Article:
After an attack on Saudi Arabian oil sites destroyed 5% of the world's supply of crude, the price of oil registered its biggest one-day spike in more than a decade. Shares of independent oil producers rose in response as investors predicted that higher crude prices would benefit the companies' bottom lines. 

But right after a big price spike usually isn't the best time to invest in a company. That's why I'm looking beyond independent oil exploration and production companies for buys. If you're interested in the oil industry, you might want to consider Royal Dutch Shell (NYSE:RDS-A)(NYSE:RDS-B), Enterprise Products Partners (NYSE:EPD), or Casey's General Stores (NASDAQ:CASY). Here's why they look like good buys right now. 

Brown liquid pours from a golden oil drum

The stock market is full of oil companies that are more than just producers. Image source: Getty Images.

A consistent payout

Big oil companies, also known as the integrated majors, are oil producers, too, of course. But thanks to their extensive refining and marketing operations, their stocks tend to be less susceptible to big swings in oil prices. That can be a boon to investors who want to limit the volatility of their portfolio, or income investors looking for a dividend payout.

Shell currently offers the highest dividend yield among the oil majors, at 6.5%. Moreover, that dividend is comparatively safe: Even during the oil price downturn of 2014 to 2017, Shell didn't cut its dividend like many independent oil producers. 

It is also trading at an attractive valuation right now, thanks to a rare earnings miss in Q2 2019. Investors had become accustomed to Shell knocking its earnings numbers out of the park, as it did in Q4 2018 and Q1 2019. And as a result, when weak oil and gas prices conspired to weigh down earnings in Q2, Wall Street was not impressed. But Shell is now trading at just 11.7 times earnings, much lower than any of its peers in big oil. By other valuation metrics, like enterprise value to EBITDA, and price to book value, Shell still has a lower valuation than almost all of its peers. 

A consistent outperformer, dividend payer, and now a good value, too: Shell looks like a buy.

Speaking of payouts

Our next oil industry player hasn't just maintained its payout, like Shell, but has an almost-unparalleled record of quarterly payout increases as a midstream master limited partnership (MLP). Enterprise Products Partners operates a network of pipelines, terminals, and natural gas processing and treatment plants based primarily in Texas and the Gulf Coast, but stretching as far east as New York State and as far north as Minnesota.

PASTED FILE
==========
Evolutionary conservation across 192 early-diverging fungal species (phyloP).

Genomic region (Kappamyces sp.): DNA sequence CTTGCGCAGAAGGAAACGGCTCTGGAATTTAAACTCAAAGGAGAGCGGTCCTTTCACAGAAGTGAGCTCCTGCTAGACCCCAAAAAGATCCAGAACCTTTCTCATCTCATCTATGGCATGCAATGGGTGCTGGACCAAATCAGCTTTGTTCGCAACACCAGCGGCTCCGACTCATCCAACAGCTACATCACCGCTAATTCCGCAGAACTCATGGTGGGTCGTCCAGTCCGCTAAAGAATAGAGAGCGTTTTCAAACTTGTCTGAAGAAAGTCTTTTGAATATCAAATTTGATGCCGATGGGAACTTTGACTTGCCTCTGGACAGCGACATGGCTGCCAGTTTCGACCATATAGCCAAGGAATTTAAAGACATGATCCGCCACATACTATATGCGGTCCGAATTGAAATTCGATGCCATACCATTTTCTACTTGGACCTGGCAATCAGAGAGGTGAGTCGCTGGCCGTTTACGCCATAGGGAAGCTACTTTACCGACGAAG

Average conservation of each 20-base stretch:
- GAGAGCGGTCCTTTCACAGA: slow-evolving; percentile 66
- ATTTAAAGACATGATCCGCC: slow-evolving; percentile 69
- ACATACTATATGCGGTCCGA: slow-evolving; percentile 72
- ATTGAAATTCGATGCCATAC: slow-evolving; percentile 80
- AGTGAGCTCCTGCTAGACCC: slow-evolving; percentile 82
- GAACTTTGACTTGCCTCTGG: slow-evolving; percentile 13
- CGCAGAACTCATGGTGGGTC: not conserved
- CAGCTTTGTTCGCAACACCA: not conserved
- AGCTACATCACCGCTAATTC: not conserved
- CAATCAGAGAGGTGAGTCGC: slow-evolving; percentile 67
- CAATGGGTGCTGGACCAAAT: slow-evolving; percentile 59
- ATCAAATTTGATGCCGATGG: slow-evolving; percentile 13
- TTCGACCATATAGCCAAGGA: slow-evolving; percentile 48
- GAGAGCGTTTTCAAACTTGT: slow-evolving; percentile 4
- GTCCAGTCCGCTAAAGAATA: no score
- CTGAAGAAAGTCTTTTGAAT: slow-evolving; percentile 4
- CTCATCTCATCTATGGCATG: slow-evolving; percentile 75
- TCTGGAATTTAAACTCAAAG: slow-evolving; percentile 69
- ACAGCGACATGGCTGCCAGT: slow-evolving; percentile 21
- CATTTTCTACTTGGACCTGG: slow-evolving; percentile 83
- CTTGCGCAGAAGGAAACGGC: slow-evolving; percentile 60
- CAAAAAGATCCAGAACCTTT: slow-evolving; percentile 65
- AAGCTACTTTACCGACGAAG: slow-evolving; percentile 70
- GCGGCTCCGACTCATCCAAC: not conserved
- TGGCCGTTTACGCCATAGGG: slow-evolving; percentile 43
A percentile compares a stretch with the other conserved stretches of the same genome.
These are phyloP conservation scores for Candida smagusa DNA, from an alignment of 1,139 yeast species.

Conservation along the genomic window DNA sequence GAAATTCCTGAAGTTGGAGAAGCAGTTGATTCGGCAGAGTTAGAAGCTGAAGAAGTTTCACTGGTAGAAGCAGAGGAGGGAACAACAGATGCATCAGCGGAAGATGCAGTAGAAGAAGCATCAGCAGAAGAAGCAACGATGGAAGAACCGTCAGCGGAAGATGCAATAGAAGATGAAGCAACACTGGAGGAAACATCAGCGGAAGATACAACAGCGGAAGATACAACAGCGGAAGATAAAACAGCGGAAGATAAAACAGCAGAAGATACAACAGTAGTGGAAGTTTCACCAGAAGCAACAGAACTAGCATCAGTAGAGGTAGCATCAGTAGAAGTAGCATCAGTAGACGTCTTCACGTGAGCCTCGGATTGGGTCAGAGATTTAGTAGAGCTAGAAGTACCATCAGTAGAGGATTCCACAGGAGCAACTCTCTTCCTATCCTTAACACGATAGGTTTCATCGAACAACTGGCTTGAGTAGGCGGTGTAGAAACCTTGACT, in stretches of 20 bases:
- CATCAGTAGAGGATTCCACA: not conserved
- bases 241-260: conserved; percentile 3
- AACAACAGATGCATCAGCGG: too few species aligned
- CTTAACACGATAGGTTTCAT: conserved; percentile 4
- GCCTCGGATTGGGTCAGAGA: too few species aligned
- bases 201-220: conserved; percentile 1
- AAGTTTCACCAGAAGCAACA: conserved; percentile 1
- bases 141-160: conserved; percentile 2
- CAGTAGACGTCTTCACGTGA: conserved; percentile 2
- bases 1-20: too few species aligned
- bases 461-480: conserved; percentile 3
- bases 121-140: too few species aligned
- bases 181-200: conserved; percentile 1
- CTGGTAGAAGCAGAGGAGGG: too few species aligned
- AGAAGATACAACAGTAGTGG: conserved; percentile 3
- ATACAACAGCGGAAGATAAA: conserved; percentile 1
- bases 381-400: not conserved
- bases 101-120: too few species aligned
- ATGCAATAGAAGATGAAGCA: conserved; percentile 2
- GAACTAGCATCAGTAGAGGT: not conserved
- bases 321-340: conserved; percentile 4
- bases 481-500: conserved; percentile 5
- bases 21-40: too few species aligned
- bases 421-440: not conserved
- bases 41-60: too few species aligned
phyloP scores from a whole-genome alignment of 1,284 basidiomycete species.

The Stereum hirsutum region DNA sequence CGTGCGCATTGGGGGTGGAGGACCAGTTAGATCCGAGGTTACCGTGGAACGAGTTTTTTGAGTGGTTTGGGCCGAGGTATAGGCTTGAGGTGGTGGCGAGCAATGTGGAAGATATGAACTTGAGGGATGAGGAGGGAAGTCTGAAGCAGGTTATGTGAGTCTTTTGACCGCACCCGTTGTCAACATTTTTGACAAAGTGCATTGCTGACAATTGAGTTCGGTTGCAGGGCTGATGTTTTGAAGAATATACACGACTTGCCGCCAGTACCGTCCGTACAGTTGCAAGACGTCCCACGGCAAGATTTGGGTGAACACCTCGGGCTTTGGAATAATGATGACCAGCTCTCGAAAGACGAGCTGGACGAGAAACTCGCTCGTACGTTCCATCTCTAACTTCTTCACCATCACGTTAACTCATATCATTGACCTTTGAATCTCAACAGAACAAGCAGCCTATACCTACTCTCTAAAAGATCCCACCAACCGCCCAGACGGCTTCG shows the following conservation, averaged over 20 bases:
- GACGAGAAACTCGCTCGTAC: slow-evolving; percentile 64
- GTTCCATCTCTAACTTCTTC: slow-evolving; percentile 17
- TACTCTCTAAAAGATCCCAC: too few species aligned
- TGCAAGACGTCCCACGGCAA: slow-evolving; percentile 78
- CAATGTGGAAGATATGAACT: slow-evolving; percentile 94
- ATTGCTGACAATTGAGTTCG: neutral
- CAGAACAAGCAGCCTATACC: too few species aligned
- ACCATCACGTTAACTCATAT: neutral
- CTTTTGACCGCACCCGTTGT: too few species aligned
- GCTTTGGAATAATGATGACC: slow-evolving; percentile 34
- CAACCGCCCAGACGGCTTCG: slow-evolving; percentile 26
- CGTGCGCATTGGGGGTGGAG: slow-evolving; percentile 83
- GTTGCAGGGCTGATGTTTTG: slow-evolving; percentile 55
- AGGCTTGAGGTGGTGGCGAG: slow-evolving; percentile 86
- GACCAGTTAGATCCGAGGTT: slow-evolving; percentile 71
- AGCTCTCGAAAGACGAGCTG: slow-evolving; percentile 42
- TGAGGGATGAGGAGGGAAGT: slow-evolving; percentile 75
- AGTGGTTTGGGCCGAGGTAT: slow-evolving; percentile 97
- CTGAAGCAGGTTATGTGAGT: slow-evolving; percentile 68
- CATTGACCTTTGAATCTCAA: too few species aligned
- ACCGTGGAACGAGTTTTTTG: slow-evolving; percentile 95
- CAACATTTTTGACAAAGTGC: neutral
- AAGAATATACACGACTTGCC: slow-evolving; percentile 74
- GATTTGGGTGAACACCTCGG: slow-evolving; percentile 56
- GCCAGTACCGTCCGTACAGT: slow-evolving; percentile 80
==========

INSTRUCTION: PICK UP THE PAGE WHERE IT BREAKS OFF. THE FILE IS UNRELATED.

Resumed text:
Crude oil makes up just a small fraction of Enterprise's network, which relies more heavily on refined products and natural gas liquids, but the company is still an important midstream player in the oil industry. It has a reputation for being incredibly well managed, which has allowed the partnership to thrive in an era when the MLP structure has fallen out of favor. Management has successfully chosen expansion projects that have driven growth and consistently churned out buckets of cash. 

It's true that Enterprise's performance has historically lagged the S&P 500, and that trend has continued so far in 2019, with the company's unit price only rising 18.2% versus the S&P's 19.7%. But the real value in Enterprise is in its distribution -- the MLP version of a dividend -- which is currently yielding 6%, and which the company has increased every quarter for almost 15 years. If a consistent and reliable payout is what you're after, Enterprise is a top-notch pick. 

A gasoline play that's not about the gas

Say, though, that you're not interested in a dividend payout. You might consider looking at the end of the oil production-to-market cycle: gasoline retailers, which sell fuel to consumers. But for many such retailers, that isn't where the bulk of their money is made. Gasoline is a high-volume, low-margin product, so retailers generate much of their actual earnings from sales made inside the convenience store attached to the filling station. 

Take, for example, Casey's General Stores, a convenience store and gasoline station operator with locations primarily in or near Midwestern towns of 5,000 people or fewer. While Casey's hasn't been able to do much about its fuel sales or fuel margins, the company has successfully improved its sales of prepackaged foods and prepared foods like pizzas and sandwiches, which were up an impressive 5.7% year over year in its most recent quarter.

The company has recently turned to technology to help maximize profits, implementing a centralized fuel-price optimization program called Price Advantage. New CEO Darren Rebelez credits the program for helping the company's fuel profit margins increase 400 basis points year over year in Q1, which pushed the company's gross profit from fuel up 22%. Casey's has also recently launched a new website and an app to help streamline food orders at its stores and through its pizza delivery service.

The positive effects of these changes are showing up in the stock price, which has already jumped 28.5% this year. And if the company can sustain its momentum and continue to improve margins and sales, this could be just the beginning. It doesn't look like it's too late to hop on board this unconventional oil industry play, and you'll even get a small 0.7% dividend yield to boot. 

Energize your portfolio

There are many oil stocks besides oil producers. Oil majors, oil pipeline companies, and gasoline retailers all play crucial roles in the oil industry, and are less susceptible to the ups and downs of the oil market. That's why Royal Dutch Shell, Enterprise Products Partners, and Casey's General Stores all look like good buys even in a time of oil price uncertainty.